Create XML in C#

There are two common ways to create XML using C#. First, using System.Xml namespace classes and the second, using LINQ to XML. If you're not familiar with LINQ, you may use the System.Xml namespace. In this article, my focus is System.Xml classes. One finished with the System.Xml classes, I will focus on LINQ to XML. 

The XML functionality in .NET framework is defined in the System.Xml namespace. You must import the System.Xml in your code before you may use any of the XML classes discussed in this article. 


XML Example

Before we create an XML, let's have a quick look at a simple XML file that we will create in this article.

<?xml version="1.0" encoding="utf-8" ?>
<!--
Books.xml stores information about Mahesh Chand and related books -->
<
books>
  <
book ISBN="9831123212" yearpublished="2002">
    <
title>A Programmer's Guide to ADO.NET using C#</title>
    <
author>
      <
first-name>Mahesh</first-name>
      <
last-name>Chand</last-name>
    </
author>
    <
publisher>Apress</publisher>
    <
price>44.99</price>
  </
book>
</
books>

Listing 1

The XML in Listing 1 starts with the root tag and defines the version and encoding followed by a comment. After that, there is a <books> root element. The <books> element has a child <book> element with ISBN and yearpublished attributes and child tags title, author, publisher, and price.

We have a sample XML. Now let's figure out how to create this with our code.

Hello XmlWriter

The XmlWriter class provides functionality to write fast, forward-only, non-cached XML streams. The XmlWriter class also validates and verifies element and attributes names and also ensures that the newly generated XML is well-formed.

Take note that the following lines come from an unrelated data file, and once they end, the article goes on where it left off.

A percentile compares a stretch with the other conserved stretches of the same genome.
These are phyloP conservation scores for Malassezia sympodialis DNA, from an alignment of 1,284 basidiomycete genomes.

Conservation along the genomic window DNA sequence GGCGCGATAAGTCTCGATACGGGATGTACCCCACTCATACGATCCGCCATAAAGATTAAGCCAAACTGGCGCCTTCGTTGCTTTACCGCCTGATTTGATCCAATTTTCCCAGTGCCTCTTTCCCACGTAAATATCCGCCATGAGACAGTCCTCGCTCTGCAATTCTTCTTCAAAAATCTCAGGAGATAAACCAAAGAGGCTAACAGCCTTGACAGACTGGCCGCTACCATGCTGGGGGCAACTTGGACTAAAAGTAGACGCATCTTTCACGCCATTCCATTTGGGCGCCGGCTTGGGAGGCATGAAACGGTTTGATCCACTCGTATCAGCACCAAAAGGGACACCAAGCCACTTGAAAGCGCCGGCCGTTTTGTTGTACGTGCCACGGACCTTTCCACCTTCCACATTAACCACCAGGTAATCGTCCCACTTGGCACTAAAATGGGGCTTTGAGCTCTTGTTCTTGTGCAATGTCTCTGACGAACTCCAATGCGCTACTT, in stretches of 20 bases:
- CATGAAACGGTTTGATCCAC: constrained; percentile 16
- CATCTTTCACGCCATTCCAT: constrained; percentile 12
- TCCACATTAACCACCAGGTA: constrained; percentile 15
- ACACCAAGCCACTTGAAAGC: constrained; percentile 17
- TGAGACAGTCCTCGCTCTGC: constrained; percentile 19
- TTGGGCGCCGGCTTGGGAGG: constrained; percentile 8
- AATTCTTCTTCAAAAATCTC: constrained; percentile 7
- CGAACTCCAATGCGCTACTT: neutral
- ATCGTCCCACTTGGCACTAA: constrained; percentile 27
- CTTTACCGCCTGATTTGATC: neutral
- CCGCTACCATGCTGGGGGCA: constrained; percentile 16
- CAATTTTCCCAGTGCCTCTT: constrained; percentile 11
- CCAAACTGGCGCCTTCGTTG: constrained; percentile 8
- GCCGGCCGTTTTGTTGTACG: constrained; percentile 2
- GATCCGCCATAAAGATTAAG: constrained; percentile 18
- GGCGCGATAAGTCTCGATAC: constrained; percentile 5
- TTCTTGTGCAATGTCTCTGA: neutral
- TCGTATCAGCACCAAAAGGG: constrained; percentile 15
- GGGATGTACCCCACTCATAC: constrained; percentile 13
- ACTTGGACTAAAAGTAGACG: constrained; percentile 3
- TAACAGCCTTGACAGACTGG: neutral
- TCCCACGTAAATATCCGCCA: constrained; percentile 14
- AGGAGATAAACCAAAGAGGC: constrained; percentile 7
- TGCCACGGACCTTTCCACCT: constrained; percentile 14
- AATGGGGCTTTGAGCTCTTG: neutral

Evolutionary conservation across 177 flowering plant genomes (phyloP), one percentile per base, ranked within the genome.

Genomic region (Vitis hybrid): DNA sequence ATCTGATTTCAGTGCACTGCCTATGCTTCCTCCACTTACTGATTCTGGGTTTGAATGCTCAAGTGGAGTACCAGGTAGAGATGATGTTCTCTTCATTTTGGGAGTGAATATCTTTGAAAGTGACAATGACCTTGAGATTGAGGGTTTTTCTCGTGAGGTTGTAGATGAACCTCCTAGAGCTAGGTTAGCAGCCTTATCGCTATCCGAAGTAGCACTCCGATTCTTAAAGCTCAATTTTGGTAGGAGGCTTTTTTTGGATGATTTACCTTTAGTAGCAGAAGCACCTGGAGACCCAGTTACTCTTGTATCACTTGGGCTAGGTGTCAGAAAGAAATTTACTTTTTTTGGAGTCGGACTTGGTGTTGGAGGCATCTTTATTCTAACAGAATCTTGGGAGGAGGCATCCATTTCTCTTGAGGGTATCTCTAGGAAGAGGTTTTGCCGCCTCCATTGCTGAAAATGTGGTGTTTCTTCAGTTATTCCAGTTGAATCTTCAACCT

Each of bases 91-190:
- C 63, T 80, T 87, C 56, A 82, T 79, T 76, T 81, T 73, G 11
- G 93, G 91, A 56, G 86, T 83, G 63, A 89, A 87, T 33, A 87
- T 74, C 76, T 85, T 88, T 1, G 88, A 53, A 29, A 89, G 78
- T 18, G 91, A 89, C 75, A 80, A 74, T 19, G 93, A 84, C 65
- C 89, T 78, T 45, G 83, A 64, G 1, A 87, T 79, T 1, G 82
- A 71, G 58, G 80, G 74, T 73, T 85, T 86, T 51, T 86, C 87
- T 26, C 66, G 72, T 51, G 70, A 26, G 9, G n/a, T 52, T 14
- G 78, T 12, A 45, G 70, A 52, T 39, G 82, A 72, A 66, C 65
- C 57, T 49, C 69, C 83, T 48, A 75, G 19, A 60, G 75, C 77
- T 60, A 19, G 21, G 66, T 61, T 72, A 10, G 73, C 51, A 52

The XmlWriter.Create static method is used to create an XmlWriter. The Create method has several overloaded forms and can save the generated XML into various objects.

Before we create a complex XML document, let's create a simple XML. The code listed in Listing 2 creates an XML file called books.xml.

using (XmlWriter writer = XmlWriter.Create("books.xml"))
{
    writer.WriteStartElement(
"book");
    writer.WriteElementString(
"title", "Graphics Programming using GDI+");
    writer.WriteElementString(
"author", "Mahesh Chand");
    writer.WriteElementString(
"publisher", "Addison-Wesley");
    writer.WriteElementString(
"price", "64.95");
    writer.WriteEndElement();
    writer.Flush();
}

Listing 2

Each XML tag has an opening (start) and closing (end) tag. In Listing 2, we create an XmlWriter object that takes a filename to be created. After that, we call the WriteStartElement method. The WriteStartElement method creates the start tag of an element. After that, we call the WriteElementString method four times with different values that writes an element containing the string value. Then we call the WriteEndElement method that writes the end tag of the start tag. The last call the code is made to the Flush method that flushes whatever is in the buffer.

Listing 2 generates output that looks like Figure 1.

XMLtag.jpg
Figure 1

XmlWriter Settings

An XML document has some features such as encoding, indenting, and conformance level and when you create an XML using XmlWriter, you may specify what features are applicable to the document using the XmlWriterSettings class.

Let's take a quick look at the XmlWriterSettings class properties. I know it looks and reads like a lot of documentation but if you want to write good XML, you must understand the XmlWritersSettings properties.

  • The CheckCharacters property gets or sets a value indicating whether to do character checking.
  • The CloseOutput property gets or sets a value indicating whether the XmlWriter should also close the underlying stream when the Close method is called.
  • The ConformanceLevel property gets or sets the level of conformance that the XmlWriter complies with.
  • The DoNotEscapeUriAttribute property gets or sets a value that indicates whether the XmlWriter does not escape URI attributes.